FRANKENMUTH, Mich. (WOOD) — In a town known for chicken dinners, Christmas decorations and German heritage, an effort to make sure the extraordinary efforts of everyday men and woman who put on a uniform in service to our country are preserved.

“When we lose this history, we lose meaning and purpose behind what liberty costs the American people, or liberty around the world,” said John Ryder, the executive director of the Michigan Heroes Museum in Frankenmuth.

Opened in 1974, the Heroes Museum features more than 850 exhibits highlighting military contributions made by Michiganders.

Some of those heroes are familiar ones, like U.S. Army Lt. Col. Ralph Hauenstein. The Grand Rapids philanthropist and business leader who died in 2016 served as then-General Dwight D. Eisenhower’s chief of intelligence during World War II.

“All of the intelligence came through him and his department,” Ryder said.

The museum also has many names you may have never heard, like Maj. Eleanor Garen.

Born in Fennville, Garen was captured at Corregidor in the Philippines after she and other Army nurses refused to leave their American wounded behind when Japanese invasion was imminent. She became a prisoner of war. During three long years in Japanese captivity, Garen treated civilians.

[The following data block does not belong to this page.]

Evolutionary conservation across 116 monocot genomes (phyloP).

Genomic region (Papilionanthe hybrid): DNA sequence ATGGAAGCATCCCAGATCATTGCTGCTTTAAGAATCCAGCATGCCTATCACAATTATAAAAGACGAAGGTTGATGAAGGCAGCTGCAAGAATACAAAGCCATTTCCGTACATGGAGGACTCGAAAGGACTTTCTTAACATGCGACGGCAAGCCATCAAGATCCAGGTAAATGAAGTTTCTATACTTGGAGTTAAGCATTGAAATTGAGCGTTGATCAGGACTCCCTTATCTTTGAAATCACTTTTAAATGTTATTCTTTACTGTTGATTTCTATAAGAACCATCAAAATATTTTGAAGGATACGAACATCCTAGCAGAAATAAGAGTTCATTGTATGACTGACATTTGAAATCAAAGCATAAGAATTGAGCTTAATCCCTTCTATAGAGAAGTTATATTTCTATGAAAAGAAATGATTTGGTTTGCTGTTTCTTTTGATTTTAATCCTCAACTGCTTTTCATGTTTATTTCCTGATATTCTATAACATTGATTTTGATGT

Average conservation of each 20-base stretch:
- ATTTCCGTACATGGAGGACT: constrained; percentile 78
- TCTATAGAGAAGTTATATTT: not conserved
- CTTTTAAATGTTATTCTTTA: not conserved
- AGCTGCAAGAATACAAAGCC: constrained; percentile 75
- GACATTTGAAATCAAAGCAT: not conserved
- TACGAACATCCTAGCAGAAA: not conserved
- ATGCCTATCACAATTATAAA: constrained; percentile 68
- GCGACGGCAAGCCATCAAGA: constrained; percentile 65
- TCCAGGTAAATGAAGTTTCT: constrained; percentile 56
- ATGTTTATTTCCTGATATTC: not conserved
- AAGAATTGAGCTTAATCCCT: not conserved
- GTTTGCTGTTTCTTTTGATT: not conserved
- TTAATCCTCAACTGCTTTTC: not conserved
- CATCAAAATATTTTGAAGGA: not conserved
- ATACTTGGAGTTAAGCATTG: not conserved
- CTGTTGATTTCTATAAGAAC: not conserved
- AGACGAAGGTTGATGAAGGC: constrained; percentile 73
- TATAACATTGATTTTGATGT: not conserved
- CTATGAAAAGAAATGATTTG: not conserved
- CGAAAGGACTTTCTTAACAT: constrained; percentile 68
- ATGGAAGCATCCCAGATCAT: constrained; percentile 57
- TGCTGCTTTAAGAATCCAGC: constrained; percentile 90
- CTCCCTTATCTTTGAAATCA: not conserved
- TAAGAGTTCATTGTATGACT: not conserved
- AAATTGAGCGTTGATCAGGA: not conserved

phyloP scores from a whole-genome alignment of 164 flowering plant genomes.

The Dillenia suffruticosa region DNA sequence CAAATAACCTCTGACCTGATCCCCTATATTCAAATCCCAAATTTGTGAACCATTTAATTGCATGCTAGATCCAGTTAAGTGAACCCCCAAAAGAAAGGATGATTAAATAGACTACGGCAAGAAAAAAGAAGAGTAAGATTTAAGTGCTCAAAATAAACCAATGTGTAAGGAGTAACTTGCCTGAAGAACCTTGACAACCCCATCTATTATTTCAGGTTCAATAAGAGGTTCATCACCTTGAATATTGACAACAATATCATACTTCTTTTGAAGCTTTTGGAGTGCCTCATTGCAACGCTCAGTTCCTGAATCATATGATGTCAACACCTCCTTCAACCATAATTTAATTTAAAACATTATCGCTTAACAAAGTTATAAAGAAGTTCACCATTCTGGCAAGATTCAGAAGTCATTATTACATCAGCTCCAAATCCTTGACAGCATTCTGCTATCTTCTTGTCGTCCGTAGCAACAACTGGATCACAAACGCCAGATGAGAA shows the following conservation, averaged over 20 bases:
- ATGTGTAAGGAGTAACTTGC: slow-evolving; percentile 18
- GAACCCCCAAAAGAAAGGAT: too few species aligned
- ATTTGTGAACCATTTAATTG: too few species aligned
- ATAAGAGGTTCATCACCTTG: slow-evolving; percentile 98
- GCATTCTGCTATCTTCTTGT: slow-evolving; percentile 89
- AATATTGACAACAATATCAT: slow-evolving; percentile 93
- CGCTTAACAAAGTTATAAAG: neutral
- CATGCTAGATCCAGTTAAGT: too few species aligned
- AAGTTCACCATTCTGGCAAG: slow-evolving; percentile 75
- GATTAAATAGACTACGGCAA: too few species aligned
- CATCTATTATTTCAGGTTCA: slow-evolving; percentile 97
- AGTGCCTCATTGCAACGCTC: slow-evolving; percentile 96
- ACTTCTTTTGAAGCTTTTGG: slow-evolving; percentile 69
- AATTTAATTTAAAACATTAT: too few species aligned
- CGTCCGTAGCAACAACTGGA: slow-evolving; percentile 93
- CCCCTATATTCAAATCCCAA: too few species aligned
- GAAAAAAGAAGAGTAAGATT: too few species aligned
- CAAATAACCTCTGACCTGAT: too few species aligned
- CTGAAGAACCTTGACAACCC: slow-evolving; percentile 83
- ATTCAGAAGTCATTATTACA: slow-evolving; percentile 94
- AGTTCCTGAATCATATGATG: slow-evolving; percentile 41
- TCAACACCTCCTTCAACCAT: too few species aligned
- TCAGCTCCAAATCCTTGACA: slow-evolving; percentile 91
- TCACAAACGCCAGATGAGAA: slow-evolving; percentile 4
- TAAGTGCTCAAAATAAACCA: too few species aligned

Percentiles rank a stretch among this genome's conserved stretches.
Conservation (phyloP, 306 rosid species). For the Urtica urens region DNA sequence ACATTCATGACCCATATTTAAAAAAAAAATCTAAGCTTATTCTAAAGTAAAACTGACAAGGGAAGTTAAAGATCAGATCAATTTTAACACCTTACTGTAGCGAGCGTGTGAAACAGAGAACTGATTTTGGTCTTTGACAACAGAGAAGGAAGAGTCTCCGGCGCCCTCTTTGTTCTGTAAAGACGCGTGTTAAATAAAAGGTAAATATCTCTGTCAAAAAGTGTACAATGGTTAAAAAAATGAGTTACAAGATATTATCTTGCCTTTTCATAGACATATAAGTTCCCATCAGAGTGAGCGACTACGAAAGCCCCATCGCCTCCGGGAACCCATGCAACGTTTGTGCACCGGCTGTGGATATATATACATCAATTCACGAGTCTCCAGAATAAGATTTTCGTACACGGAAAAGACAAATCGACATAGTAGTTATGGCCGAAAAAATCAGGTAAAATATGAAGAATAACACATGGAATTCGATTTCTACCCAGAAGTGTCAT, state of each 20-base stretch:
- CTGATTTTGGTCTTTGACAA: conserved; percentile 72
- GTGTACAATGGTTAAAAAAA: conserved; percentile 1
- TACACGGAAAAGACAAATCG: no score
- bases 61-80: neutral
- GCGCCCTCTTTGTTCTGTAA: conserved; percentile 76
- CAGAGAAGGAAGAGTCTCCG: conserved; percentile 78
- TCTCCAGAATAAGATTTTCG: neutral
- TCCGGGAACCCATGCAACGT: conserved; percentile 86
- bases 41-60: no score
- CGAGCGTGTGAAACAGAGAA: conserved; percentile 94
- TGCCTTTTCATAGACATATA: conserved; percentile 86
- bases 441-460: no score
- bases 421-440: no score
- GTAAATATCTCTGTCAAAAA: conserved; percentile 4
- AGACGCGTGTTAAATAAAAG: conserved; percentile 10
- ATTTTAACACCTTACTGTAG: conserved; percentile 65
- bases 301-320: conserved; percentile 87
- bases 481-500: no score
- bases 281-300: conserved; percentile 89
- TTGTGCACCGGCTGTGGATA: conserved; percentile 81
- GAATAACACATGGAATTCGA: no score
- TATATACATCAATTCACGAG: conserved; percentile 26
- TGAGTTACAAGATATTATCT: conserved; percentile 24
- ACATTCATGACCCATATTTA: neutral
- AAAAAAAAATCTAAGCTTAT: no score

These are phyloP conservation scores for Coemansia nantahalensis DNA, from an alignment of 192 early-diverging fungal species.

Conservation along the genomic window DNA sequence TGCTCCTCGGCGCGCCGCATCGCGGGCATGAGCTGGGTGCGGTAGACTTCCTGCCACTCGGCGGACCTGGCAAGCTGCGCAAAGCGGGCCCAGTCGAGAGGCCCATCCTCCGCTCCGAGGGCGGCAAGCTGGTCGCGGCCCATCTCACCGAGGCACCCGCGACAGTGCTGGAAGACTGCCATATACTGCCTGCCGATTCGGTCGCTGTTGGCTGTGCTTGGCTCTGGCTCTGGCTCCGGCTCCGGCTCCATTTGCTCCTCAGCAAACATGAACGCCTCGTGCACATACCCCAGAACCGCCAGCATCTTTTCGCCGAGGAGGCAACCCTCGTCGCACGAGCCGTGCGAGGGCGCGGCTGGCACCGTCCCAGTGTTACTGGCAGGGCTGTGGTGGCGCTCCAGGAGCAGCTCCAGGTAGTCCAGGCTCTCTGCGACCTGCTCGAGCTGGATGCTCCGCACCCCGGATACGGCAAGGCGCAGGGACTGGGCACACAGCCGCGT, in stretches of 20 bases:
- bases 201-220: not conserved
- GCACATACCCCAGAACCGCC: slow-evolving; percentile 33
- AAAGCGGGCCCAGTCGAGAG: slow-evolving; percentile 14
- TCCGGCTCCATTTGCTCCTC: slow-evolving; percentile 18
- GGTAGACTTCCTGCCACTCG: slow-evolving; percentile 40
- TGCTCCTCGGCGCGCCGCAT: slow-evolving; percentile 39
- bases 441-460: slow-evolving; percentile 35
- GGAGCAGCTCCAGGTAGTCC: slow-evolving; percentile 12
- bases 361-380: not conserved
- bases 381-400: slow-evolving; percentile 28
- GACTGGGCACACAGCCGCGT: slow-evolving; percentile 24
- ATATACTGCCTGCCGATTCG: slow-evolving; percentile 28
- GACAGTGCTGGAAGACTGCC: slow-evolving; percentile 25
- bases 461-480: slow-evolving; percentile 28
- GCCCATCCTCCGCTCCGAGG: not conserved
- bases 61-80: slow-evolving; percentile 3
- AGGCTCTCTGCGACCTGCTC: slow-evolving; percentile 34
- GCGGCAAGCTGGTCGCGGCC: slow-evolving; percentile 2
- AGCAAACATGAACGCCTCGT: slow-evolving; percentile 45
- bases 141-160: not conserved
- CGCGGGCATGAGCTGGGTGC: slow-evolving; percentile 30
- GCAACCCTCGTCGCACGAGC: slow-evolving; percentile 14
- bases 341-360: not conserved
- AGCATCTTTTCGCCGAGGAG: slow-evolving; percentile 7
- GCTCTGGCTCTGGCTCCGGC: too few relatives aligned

When she wasn’t working, she passed time by fashioning knitting needles out of bamboo chop sticks.

“And she made my absolute favorite artifact and that’s these socks here, and it talks about the American spirit,” Ryder said, pointing out the simple knit stockings in the display.

The museum features military profiles from every U.S. conflict. There is also a section honoring astronauts from Michigan.

One thing you may notice walking through the museum is that thee artifacts, the tools of war, if you will, are up high. The focus at eye level is on stories of the people who served.

“Their actions and their thoughts and their daily lives; what they went through and what their feelings were,” Ryder said. “We don’t glorify or edify war. We tell the story of people whose lives were caught up in it. And it’s not political. It’s not were trying to drive an agenda.”

Ryder said the focus on the stories is what sets the Michigan Heroes Museum apart from other military museums.

“As a society, we don’t know about the person that the local park is named after, or the highway. We see that it was a U.S. Navy Seal, but we just drive right past it,” Ryder said. “We want to make sure that people grow to understand and respect what they did for us.”

While the museum has struggled through the pandemic, like so many of the heroes feature inside, it has survived thanks to donors who believe in the mission.

“I think Americans are happy and hungry to learn about the patriotism and the service of these men and woman that we display here,” Ryder said.